5 Popular Skincare Ingredients and What They Do

Trendy skincare ingredients that actually live up to the hype.

5 minute read

Share
3 of the best ways to remove blackheads
We’re here to tell you what we know, but don’t take it as medical advice. Talk to your medical provider about your specific health concerns.
  1. guides
  2. > Ingredients
  3. > 5 Popular Skincare Ingredients and What They Do

Table of Contents

Skincare is more popular than ever, but with great ingredients comes a great responsibility to know what those ingredients do. Niacinamide, bakuchiol, CBD, even watermelon—there are so many buzzy ingredients saturating the market nowadays that it can be tricky to know where to start. But worry not! We’re here to break down five popular skincare ingredients, including what they do and how you can add them to your routine.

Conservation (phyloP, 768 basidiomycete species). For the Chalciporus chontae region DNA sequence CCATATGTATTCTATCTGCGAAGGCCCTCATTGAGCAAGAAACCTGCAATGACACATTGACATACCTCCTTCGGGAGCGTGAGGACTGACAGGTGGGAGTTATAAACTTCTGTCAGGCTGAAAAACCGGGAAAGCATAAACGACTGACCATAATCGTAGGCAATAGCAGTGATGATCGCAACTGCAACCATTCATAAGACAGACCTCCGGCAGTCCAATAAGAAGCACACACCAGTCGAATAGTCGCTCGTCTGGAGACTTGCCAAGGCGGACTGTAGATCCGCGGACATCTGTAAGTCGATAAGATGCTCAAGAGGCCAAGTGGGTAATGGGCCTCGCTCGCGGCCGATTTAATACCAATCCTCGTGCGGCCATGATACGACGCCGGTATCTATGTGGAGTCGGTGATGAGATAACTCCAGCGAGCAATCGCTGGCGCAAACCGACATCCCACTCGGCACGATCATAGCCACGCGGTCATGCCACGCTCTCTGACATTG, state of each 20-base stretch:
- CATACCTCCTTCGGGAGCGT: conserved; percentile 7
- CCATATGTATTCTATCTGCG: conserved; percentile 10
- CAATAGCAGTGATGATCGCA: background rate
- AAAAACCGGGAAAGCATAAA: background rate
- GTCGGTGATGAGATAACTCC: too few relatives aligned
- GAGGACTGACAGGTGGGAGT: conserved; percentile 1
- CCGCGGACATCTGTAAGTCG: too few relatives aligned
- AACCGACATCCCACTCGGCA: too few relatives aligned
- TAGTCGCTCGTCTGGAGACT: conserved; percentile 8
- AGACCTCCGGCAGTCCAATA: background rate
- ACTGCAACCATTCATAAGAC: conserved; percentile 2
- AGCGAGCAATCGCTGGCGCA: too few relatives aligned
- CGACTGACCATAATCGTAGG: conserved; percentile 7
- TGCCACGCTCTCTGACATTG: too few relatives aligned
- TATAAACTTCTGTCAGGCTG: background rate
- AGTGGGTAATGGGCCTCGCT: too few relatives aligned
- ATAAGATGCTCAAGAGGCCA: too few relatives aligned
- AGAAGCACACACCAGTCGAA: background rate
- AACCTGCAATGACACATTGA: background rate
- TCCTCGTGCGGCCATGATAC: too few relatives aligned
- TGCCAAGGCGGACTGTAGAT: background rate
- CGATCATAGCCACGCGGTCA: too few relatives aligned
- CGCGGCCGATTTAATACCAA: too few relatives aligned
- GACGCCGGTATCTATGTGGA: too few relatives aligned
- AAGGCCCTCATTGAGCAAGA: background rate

Some of these ingredients are ones that your Curology provider can potentially prescribe to you. Interested in trying them out? Just sign up or start a chat with your provider to get started!

Niacinamide

Niacinamide for skin: fixer, healer, and builder. With a résumé like that, it’s no wonder that this ingredient has been growing a steady following in skincare!

Topically, niacinamide is a multitasking B vitamin that helps repair sun-damaged skin, reduce inflammation and dark spots¹, and improve skin elasticity.² It’s an extensively researched ingredient that helps to both heal and fortify the skin, thanks to its antioxidant and anti-inflammatory properties. There’s also some evidence that suggests topical niacinamide may decrease sebum, or oil³—so if you’re concerned about excess oil on some parts of your face, this might be a great ingredient to explore!

Niacinamide products we suggest:

Tretinoin